‘Surreal’ ambient lighting could be used to prevent drivers suffering psychological problems while driving through what is set to become ‘the world’s longest tunnel’.
UK ministers commissioned a study to find ways to prevent ‘claustrophobia, disorientation and tiredness’ in response to plans to build an 18-mile tunnel underneath the hilly Pennines in the UK, between the northern cities of Manchester and Sheffield.
The study names two equally lengthy tunnels, the Lærdal Tunnel in Norway and Zhongnanshan Tunnel in China as two inspirational case studies.
The Norwegian tunnel, which is also one of the longest in the world, uses creative blue and yellow lighting to recreate the aura of sunrise. This keeps drivers calm and collected as they make their way through the innards of the mountain range.
The tunnel lighting has even been described as ‘romantic’ by some and it has become the scene of many subterranean weddings and parties.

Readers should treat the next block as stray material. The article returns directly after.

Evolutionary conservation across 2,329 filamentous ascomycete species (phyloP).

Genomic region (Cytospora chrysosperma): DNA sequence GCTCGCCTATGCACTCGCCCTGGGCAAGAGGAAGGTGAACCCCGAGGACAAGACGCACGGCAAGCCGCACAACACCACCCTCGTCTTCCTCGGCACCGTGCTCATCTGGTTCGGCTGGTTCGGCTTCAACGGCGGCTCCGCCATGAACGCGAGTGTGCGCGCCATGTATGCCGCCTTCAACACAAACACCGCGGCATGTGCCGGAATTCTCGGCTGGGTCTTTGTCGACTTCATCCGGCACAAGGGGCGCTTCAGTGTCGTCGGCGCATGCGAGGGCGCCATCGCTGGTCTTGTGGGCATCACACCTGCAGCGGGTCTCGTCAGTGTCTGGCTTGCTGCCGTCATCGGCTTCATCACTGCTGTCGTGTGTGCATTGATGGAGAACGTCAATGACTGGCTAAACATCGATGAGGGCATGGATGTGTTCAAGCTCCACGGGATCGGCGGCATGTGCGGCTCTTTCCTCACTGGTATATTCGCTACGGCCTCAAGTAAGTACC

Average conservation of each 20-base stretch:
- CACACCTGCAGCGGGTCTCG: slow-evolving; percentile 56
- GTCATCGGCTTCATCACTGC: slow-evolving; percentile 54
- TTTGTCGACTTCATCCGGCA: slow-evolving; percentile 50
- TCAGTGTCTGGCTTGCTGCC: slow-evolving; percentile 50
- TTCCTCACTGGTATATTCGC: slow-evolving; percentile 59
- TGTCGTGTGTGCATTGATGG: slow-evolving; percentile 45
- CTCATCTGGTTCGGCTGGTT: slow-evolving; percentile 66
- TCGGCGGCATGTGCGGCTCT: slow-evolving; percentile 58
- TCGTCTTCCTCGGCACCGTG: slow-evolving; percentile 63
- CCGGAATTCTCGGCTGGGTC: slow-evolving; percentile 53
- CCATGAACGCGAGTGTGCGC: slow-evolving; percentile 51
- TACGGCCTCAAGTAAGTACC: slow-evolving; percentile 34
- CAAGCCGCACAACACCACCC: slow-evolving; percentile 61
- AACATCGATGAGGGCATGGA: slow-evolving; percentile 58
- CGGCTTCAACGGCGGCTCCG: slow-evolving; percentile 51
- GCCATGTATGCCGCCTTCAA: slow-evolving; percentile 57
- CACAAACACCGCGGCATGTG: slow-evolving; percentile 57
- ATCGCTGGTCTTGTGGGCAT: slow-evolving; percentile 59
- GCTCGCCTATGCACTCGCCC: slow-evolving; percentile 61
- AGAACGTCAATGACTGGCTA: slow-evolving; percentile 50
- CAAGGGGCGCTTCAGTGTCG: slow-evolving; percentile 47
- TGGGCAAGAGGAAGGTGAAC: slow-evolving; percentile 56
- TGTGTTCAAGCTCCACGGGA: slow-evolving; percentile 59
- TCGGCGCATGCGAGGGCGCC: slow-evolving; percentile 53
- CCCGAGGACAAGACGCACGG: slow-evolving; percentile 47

The Zhongnanshan tunnel in Shaanxi Provence is the longest tunnel in China and drops to below 1,500 metres at its deepest points. The tunnel features fake clouds projected onto the roof and roadside palm trees to keep drivers compos mentis during the long drive.
It was concluded in the research that the ‘proper use of cavern spaces is one of the most effective ways to relieve travelers fears’ and that creative lighting is one of the best ways to prevent claustrophobia, disorientation and tiredness,’ when driving through long tunnels.
Ministers are now expected to commission research into driver behaviour in long tunnels to ensure everything possible is done to mitigate any difficulties, in what will become the biggest infrastructure project in the UK since the construction of the motorways over fifty years ago.
You can find out more about tunnel lighting at theis year’s Lux Live. The exhibition will take place at ExCeL London on Wednesday 23 November and Thursday 24 November